Mike Joyce has built a stellar reputation designing for the music industry. The CD might be on the way out, but his company, Stereotype Design, continues to make some amazing music packaging
“I grew up a huge fan of Iggy Pop, so it was a blast to go meet him. He called me ‘Stereo-opticon’ and I still don’t really know what that means. But I’m really happy with the work I did for him – it came out great.”
Mike Joyce is the founder of one-man New York studio Stereotype Design, and he’s thinking back to the 2003 album cover he designed for the iconic American singer. It’s a project he says his 15-year-old self would be proud to have worked on, and in just a few minutes he’s also mentioned Aretha Franklin, Katy Perry, The Lemonheads and even the bizarre new supergroup New Kids on the Backstreet Boys. They’re just a small selection of the artists that Joyce has worked with since launching the studio back in 1995.
Creating packaging, branding and posters for the music industry is Stereotype’s speciality. Despite the massive shift towards download seen in the last five years, the packaging side of things is still keeping Joyce busy. “Every year I feel like, ‘Well, I’ll probably do less CDs and less vinyl this year.’ Who knows? It’s a strange thing but I still end up doing five packages a month.”
Music packaging is often seen as a dying sector, but opportunities continue to open up for Joyce. Sony Music Entertainment’s catalogue division, Legacy Recordings, is one new client. Legacy repackages and re-issues music, often with deluxe extras thrown in for fans who still go to the trouble of purchasing CDs or vinyl. According to Joyce, this makes for dream projects. Pete Yorn’s hit debut album Musicforthemorningafter is an excellent example. The re-packaged product included designs for a vinyl LP cover, a double-disc CD/DVD case, poster interior and a 24-page book containing expanded liner notes. When working on retro projects like this, Joyce is sometimes able to go into the design archives of major record companies to fish around for inspiration. Indulging his curiosity, he can sift through unused material, which he might combine with fresh ideas for the project.
Joyce works on plenty of new releases as well, where all sorts of factors become part of his creative process. He’ll listen to the album and do a bit of research about the band and their past activities, and look at their website. He might receive a brief from the label, or the band’s agent, but sometimes he’ll work directly with the artist. Occasionally, they’ll even come down to his studio to collaborate. Six months ago he worked on the packaging for This is War by 30 Seconds to Mars, a band fronted by American actor Jared Leto. All their previous material had a strong red and black theme, sat alongside detailed photography.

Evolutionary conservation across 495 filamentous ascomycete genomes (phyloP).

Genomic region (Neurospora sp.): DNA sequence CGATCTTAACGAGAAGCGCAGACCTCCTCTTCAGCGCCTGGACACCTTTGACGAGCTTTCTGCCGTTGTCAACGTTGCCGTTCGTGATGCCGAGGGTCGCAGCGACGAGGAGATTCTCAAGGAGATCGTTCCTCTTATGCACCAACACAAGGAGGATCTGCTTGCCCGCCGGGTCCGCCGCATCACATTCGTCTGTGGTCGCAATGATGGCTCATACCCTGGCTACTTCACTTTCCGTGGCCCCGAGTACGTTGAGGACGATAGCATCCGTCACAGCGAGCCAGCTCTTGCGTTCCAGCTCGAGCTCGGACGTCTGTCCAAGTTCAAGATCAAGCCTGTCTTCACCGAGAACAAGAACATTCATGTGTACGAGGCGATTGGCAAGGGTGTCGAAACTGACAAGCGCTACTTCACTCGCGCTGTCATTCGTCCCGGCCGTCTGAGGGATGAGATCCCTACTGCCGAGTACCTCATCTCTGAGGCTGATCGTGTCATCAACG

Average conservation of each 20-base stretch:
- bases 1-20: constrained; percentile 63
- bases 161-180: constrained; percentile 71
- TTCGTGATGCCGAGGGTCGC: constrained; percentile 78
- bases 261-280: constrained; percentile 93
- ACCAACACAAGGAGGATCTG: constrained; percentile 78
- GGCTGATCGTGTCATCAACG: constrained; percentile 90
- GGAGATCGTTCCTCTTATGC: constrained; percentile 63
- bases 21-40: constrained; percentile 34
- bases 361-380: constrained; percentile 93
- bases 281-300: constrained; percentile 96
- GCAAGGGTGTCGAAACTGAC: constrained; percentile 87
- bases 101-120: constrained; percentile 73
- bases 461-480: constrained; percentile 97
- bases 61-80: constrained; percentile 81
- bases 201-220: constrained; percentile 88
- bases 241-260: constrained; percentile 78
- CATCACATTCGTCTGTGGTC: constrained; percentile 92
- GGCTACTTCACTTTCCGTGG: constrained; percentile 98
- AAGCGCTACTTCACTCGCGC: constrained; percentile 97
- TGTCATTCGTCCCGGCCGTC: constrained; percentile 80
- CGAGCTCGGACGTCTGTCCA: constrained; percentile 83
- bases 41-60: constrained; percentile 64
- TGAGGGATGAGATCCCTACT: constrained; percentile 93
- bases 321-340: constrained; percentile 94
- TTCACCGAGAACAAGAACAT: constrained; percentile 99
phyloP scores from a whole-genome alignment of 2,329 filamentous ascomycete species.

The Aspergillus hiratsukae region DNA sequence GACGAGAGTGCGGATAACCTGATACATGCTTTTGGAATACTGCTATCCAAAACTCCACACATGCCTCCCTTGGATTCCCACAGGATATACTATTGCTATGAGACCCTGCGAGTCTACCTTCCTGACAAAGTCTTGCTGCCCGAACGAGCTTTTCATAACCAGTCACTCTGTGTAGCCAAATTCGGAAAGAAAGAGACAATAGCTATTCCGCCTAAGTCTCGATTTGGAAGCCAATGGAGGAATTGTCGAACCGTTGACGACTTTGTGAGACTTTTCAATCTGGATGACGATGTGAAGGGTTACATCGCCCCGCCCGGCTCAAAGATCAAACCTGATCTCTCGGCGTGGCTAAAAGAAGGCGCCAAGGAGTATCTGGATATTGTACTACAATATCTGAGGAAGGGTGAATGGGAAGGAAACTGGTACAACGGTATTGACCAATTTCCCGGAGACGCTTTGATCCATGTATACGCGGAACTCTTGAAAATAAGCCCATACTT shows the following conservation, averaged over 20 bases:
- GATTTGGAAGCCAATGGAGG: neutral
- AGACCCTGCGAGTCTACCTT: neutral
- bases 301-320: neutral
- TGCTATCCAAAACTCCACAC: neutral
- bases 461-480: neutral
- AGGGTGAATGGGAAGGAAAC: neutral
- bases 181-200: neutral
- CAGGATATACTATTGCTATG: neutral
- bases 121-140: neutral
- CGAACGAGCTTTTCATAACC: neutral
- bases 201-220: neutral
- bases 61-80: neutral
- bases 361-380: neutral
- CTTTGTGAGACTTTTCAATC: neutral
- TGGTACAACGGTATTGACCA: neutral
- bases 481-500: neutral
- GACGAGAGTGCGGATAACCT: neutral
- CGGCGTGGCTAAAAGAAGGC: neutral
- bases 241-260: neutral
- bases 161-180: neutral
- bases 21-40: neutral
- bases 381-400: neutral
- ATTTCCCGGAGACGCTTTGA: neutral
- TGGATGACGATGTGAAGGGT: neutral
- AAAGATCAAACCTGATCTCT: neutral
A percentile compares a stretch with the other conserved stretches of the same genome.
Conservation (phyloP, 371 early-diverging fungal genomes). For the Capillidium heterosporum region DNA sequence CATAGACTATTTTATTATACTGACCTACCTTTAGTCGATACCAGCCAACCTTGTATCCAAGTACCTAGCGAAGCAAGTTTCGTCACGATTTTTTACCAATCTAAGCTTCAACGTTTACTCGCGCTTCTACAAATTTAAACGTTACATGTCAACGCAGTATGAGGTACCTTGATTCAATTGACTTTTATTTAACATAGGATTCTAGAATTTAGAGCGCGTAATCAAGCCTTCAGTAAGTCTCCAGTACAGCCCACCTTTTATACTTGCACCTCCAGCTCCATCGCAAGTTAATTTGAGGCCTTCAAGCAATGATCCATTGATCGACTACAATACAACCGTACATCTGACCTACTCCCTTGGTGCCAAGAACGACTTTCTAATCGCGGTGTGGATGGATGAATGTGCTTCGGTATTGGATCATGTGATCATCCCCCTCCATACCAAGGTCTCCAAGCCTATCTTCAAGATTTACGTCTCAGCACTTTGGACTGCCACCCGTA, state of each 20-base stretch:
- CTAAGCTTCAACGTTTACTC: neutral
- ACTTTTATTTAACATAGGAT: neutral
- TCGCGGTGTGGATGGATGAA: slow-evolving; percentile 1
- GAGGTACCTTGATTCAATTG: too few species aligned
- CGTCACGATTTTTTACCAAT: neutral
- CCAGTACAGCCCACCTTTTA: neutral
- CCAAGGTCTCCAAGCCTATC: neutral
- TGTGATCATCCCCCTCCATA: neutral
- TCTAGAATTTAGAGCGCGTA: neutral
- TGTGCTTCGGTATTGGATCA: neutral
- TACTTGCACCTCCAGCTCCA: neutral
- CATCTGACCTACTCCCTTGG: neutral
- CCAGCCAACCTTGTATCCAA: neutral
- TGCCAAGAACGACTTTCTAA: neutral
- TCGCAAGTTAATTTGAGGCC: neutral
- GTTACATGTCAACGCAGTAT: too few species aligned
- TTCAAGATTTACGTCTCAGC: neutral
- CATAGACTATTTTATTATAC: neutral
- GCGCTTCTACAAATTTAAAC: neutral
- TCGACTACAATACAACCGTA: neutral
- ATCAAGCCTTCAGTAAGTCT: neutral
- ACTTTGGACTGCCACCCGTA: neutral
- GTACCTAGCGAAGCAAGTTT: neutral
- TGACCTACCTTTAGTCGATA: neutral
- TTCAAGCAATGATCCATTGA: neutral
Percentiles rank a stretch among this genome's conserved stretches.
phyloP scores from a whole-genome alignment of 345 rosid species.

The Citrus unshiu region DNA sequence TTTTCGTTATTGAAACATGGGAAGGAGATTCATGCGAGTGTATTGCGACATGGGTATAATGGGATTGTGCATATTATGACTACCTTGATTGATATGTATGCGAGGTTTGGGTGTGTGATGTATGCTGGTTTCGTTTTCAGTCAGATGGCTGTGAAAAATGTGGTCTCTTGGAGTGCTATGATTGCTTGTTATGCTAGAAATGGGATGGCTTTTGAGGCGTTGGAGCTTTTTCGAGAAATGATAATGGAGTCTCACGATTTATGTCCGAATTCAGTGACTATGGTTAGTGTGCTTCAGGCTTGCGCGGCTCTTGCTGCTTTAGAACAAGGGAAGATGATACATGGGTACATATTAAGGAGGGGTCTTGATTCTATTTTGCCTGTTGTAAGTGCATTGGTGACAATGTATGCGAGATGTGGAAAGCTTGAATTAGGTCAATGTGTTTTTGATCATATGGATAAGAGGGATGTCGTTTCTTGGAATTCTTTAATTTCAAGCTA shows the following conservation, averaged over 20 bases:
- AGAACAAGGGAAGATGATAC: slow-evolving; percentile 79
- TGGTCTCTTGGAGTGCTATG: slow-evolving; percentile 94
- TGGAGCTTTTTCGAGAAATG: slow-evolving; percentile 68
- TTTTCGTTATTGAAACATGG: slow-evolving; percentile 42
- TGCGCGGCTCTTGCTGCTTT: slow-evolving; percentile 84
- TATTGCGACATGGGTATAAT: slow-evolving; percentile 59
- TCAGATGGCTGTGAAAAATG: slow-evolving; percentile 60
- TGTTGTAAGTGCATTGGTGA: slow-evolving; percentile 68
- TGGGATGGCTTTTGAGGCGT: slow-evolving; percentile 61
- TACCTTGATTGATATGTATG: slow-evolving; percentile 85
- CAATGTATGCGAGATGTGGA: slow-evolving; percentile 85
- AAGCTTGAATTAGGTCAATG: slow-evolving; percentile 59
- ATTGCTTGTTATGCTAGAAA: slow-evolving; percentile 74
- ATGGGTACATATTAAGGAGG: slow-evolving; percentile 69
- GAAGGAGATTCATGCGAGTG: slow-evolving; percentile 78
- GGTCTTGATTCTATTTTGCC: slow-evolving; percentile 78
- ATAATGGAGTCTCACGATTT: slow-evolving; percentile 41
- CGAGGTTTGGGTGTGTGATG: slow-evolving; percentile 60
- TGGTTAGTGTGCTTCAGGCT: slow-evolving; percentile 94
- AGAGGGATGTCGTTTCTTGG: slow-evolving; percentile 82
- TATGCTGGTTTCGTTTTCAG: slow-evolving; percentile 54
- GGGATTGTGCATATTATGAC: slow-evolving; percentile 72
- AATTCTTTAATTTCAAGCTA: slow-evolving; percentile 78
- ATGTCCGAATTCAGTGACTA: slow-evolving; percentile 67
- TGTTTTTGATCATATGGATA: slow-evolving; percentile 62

“I totally went into that designing all these red, black and white things for him, and Jared called me up and said, ‘No, no, no, no. I totally want to get away from that. I’m so tired of people thinking of us as red, black, white and silver.’ He came over here and we shot a few ideas around, and we ended up doing something bold and typographic, with just bright, fluorescent colours and stuff, so it was really different for them,” explains Joyce.
The bold type and vivid colours used for This is War fit right into Joyce’s approach to design, which derives from two very different influences. Firstly, there’s the punk rock aesthetic, dating back to his youth: “I just loved album packaging,” he says, “and I always remember the first time I got a Sex Pistols record. I was like, ‘This really jumps out!’ I didn’t even know what graphic design was but I decided that was what I wanted to do.”
Later, when he came under the tuition of Swiss designer Fred Troller at Alfred University’s School of Art and Design in New York State, a new interest in typography bloomed. “I really started to fall in love with that Swiss modernist style of Armin Hoffman and Josef Muller Brockmann,” he continues. “What I really took from it was how expressive it was. I know that the foundation is grid-like and really very structured, but I’m looking at an Armin Hoffman poster here in my studio right now and to me it’s such expressive typography.”
The rough and rebellious DIY style of the punk period and the ordered approach of the modernists create a tension in Joyce’s work that fuels his inspiration. Often the end result is a synthesis that achieves both clarity and excitement. “Sometimes my stuff’s rock ‘n’ roll; sometimes it’s really bold, minimal and Swiss; and I think sometimes it’s both. It’s kind of fun to bring that. Let’s say I’m designing a punk record but I’m also inspired by Emil Ruder – I think there’s something kind of interesting about that,” he adds.
While music packaging is what Stereotype is best known for, plenty more work is done at the studio that goes under the radar. As a result, Joyce isn’t as worried as you might expect about what download is doing to CD sales. After all, he’s done plenty of non-music-related branding and corporate work. He recently created a book for the artist Kevin O’Callaghan, and produced the titles and credits for a documentary about iconic professional snowboarder and skateboarder Shaun White. On top of that, he’s also been doing projects such as the screen typography for shows like Teen Wolf on MTV, a company that Joyce worked for before setting up Stereotype full time.
Whether or not CD packaging is on the out, it’s still the music work that makes it into Stereotype’s portfolio. The main reason is that it opens up so many other doors creatively. “If I’m going to do a corporate brochure for a company, they still want to talk about the Aretha Franklin record. They would still go back and look at the Fall Out Boy album and talk about how they love that band or something,” says Joyce. “ I don’t want to say that it’s a marketing tool, but I put the things that I’m most proud of on the site.”